January 31st, 2010 - 5:30 pm
The Guardian says President Obama is attempting to set up a missile defense ring around Iran to 1) protect the Sunni allies from possible attack and 2) to disincentivize Israel from attacking Iran.
The US is dispatching Patriot defensive missiles to four countries – Qatar, United Arab Emirates, Bahrain and Kuwait – and keeping two ships in the Gulf capable of shooting down Iranian missiles. Washington is also helping Saudi Arabia develop a force to protect its oil installations.
American officials said the move is aimed at deterring an attack by Iran and reassuring Gulf states fearful that Tehran might react to sanctions by striking at US allies in the region. Washington is also seeking to discourage Israel from a strike against Iran by demonstrating that the US is prepared to contain any threat. …
An unnamed senior administration official told the New York Times: “Our first goal is to deter the Iranians. A second is to reassure the Arab states, so they don’t feel they have to go nuclear themselves. But there is certainly an element of calming the Israelis as well.”
This would be the threat that didn’t exist, according to those who accused the last administration of scaremongering about Iran. The very same New York Times to whom a senior official is now the latest defensive measures wrote in 2007 that:
January 31st, 2010 - 3:44 pm
Tom Friedman reporting from Davos says the “elite” gathered at this august forum are worried about “political instability” in the United States.
“Political instability” was a phrase normally reserved for countries like Russia or Iran or Honduras. But now, an American businessman here remarked to me, “people ask me about ‘political instability’ in the U.S. We’ve become unpredictable to the world.”
The source of this worry appears to be the reluctance of the American voter to follow the leader. Friedman writes “You can understand why foreigners are uneasy. They look at America and see a president elected by a solid majority, coming into office riding a wave of optimism, controlling both the House and the Senate. Yet, a year later, he can’t win passage of his top legislative priority: health care.” What they would prefer to see, in Friedman’s words is a ‘Confucian-Communist-Capitalist’ consensus.
January 31st, 2010 - 1:40 pm
One of the lessons learned from fighting roadside bombs is that that it is often more effective to go after the bomb makers than the bombs. The physics of counteracting IEDS that are already in close proximity work are against the defender. Once the bomb is upon you the scope for action rapidly shrinks. Ten meters standoff and 1 second to go leave very small margins for error. Demanding something that can stop a bomb within those parameters is akin to demanding magic. The same can be said of fighting aerial IEDs, or passenger-carried bombs.
Now it is harder than ever to keep a bomb from getting close.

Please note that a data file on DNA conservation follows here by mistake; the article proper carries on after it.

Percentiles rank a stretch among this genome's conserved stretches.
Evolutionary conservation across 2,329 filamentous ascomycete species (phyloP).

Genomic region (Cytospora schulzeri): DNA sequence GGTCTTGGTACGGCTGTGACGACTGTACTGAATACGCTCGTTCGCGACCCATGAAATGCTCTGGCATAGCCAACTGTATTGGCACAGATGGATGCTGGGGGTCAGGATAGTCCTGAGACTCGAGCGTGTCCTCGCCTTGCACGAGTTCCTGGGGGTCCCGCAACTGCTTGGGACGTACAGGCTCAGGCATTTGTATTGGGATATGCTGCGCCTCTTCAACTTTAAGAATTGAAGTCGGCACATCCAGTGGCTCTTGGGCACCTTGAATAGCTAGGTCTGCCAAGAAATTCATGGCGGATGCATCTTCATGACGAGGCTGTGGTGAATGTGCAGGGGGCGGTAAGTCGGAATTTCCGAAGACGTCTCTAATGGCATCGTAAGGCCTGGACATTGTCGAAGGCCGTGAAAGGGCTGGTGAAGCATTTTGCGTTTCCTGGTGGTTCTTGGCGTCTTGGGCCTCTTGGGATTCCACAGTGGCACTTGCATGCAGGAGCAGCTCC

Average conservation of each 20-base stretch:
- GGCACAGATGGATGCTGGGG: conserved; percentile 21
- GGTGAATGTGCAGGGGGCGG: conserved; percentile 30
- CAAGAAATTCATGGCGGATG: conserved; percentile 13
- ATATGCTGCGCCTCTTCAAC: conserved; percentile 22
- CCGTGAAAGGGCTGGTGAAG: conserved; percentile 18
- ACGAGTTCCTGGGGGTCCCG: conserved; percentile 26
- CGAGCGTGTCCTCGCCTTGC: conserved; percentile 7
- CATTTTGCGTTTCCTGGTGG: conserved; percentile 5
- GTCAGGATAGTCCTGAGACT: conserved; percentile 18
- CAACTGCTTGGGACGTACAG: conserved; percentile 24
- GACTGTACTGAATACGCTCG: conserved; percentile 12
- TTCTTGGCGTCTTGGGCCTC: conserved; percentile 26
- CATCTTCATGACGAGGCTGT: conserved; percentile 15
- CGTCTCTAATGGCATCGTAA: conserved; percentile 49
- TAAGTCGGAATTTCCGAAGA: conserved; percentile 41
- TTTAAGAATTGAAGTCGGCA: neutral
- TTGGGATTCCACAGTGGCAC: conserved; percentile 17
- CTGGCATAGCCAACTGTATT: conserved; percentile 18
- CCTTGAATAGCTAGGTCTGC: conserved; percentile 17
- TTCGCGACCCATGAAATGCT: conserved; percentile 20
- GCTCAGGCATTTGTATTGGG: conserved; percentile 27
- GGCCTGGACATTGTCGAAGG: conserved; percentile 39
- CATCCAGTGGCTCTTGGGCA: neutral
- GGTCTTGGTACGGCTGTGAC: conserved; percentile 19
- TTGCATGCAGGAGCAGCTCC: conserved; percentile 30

About 2 months before the Christmas Day bomber struck CBS News produced a video describing the possible use of bombs carried within a body cavity, noting the technique had been used to try and kill “Prince Mohammed Bin Nayef, head of Saudi Arabia’s counter terrorism operations … [using] a trick from the narcotics trade – which has long smuggled drugs in body cavities – Asieri [the assassin] had a pound of high explosives, plus a detonator inserted in his rectum.” Before he was allowed to get close to the prince, Asieri was subjected to a much more arduous screening than that given to ordinary airline passengers.
January 30th, 2010 - 7:46 pm
The Mercatus Center at the George Mason University has an article by Veronique de Rugy claiming that one reason why unemployment statistics aren’t as bad as some might think is that a lot of people have stopped looking for work. She says more than half a million people have just quit trying. De Rugy does other work for the American Enterprise Institute and Cato, and so might be accused of taking a dim view of the situation, but she cites Bureau of Labor Statistics data for her conclusions.
Using data from the Obama administration’s website Recovery.gov and the Bureau of Labor Statistics, this chart shows the month-over-month changes in the number of unemployed workers and members of the civilian labor force in tandem with the administration’s stimulus spending. By using dual measures of employment instead of simply examining monthly changes in unemployment, this chart captures the magnitude of job loss in America more completely – not only have workers lost their jobs, many more workers have also stopped looking for new employment altogether. According to the Bureau of Labor Statistics, in the month of December alone, 85,000 jobs were lost. In comparison, 661,000 people exited the labor force, or 7.7 times the amount of new unemployment.
For those who stay in the employment game things have gotten tougher. One interesting statistic examined by economist Heidi Sherholtz is the applicants to jobs ratio. In December, 2007 there were 1.7 applicants for every new opening. In November of 2009 that ratio had risen to 6.4 to every availability.
January 29th, 2010 - 1:47 pm
The WSJ writes:
President Barack Obama sparred with House Republicans over job growth, the deficit and health care Friday, in an unusual dialog that both brought the two sides together and also exemplified Washington’s political gridlock.